The bed & breakfast (B&B) concept has roots dating back many centuries, when families with an extra room would open their home to strangers passing through, sending them off with a warm, filling breakfast the next morning. In the mid-1900s, the concept took hold in the United States and has become a fast growing, yet diverse industry. Today, there are thousands of B&Bs all over the country. There is also a significant and growing interest in B&Bs by farm owners exploring options to diversify their product offerings.
Before going too far, we should clarify what is meant by the term "Bed & Breakfast." In this fact sheet, the term is used to denote any operation that provides a place to sleep and a breakfast for its patrons. We make no distinction based upon size of operation or other services offered. As you may find when you enter the industry, there is considerable debate surrounding the term as well as related others such as "inn."
This fact sheet provides an overview of the major facets that must be considered when deciding if a B&B enterprise fi ts with your farm business plan. Operational, marketing, and legal/risk management considerations are covered. We also provide some useful resources for you. In those resources, you'll find much more detailed information about this exciting option.
As a B&B owner, you are in charge of making beds and preparing breakfast. However, your work is just begun there. You'll also serve as bellhop, doorman, concierge, custodian, maintenance staff, maid service, general contractor, and business manager (which includes roles such as financial officer, marketer, customer service, etc.). So, make sure you fully understand the job description and skills necessary for success as a B&B owner.
Because this publication is directed at potential owners of farm-based B&Bs, there are some important aspects that should be considered around that feature. One of the key decisions is whether or not you wish to operate a functioning farm in conjunction with the B&B. The B&B can be a very time consuming enterprise. Will you have time to provide labor and management to the other farm enterprises? Unless the B&B is a very profitable enterprise on its own, you will not want to forfeit profitability in your other enterprises. If, however, an operational farm is a key marketing point, then you may be able to sacrifice profitability there in exchange for a premium on the room rental rate.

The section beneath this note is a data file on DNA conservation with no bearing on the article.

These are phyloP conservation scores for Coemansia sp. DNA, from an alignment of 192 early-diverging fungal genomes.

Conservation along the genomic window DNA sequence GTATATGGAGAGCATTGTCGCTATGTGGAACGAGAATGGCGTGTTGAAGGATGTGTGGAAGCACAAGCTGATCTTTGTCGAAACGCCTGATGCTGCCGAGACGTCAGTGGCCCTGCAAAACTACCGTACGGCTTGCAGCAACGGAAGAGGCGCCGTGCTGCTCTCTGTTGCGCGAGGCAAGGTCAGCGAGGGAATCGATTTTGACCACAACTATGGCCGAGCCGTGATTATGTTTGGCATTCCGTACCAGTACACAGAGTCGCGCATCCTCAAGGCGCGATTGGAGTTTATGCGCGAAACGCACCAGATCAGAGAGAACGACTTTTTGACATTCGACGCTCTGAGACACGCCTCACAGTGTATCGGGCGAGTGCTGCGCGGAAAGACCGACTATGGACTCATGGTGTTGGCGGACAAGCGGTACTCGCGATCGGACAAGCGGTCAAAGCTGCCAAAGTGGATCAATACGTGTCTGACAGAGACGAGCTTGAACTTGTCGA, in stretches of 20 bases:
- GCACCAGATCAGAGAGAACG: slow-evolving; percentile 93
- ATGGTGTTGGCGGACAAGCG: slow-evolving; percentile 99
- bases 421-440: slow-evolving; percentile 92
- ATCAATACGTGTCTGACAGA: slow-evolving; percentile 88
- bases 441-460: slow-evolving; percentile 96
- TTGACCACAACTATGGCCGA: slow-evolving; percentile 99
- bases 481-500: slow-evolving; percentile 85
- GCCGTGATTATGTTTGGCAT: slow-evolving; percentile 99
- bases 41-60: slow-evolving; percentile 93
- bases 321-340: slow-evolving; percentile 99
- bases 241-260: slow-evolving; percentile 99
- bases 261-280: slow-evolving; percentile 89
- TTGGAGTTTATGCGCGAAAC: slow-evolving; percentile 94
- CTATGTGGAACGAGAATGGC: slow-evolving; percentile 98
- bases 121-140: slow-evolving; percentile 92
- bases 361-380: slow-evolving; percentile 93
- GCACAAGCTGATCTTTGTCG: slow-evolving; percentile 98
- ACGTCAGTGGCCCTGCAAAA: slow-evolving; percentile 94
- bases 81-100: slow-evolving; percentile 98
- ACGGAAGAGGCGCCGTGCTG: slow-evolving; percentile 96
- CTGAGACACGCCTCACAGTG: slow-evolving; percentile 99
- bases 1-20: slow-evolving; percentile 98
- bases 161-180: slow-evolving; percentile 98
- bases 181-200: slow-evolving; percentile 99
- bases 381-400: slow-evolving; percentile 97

If you decide you have the skills and patience that it takes to be successful, then begin to think about your B&B. Farm-based B&Bs are, by definition, located on a farm, although the farm may or may not be operational. So, you may be starting with your family's farm home or you may be looking to purchase a farm with an excellent B&B home. Either way, there are some important aspects of the home you should consider.
First, location is of paramount importance! Obviously, it should be easy for patrons to find you. However, your location may affect how you market your business. For example, if you are near an attraction such as an amusement park, you may market very differently than if you are near a major college. Your typical customer may have very different expectations associated with each location. These expectations may impact how you develop your business, from room décor to the types of services you provide.
Second, whether you own the home or are in the market for one, think about what changes will need to be made to get the home ready for business. Will you be able to provide a private bathroom for each bedroom? Will you be able to offer a television in each room? Can your home handle the heavy electricity usage experienced during the morning? Do you have a large enough space to entertain guests at meals? Visiting other B&Bs and reading up on the topic (see the resources provided below) will help you answer the many other questions you'll need to address before you open your doors.
Third, what kind of B&B do you want to operate? This is closely tied to location in some respects. Do you want to allow guests to perform farm chores? Will you serve primarily as a place to stay within proximity of nearby attractions? Are you planning to be the major attraction, keeping guests on the grounds to relax? The type of business you will operate must fit your values, interests, and capabilities. It is also an important aspect of your marketing efforts.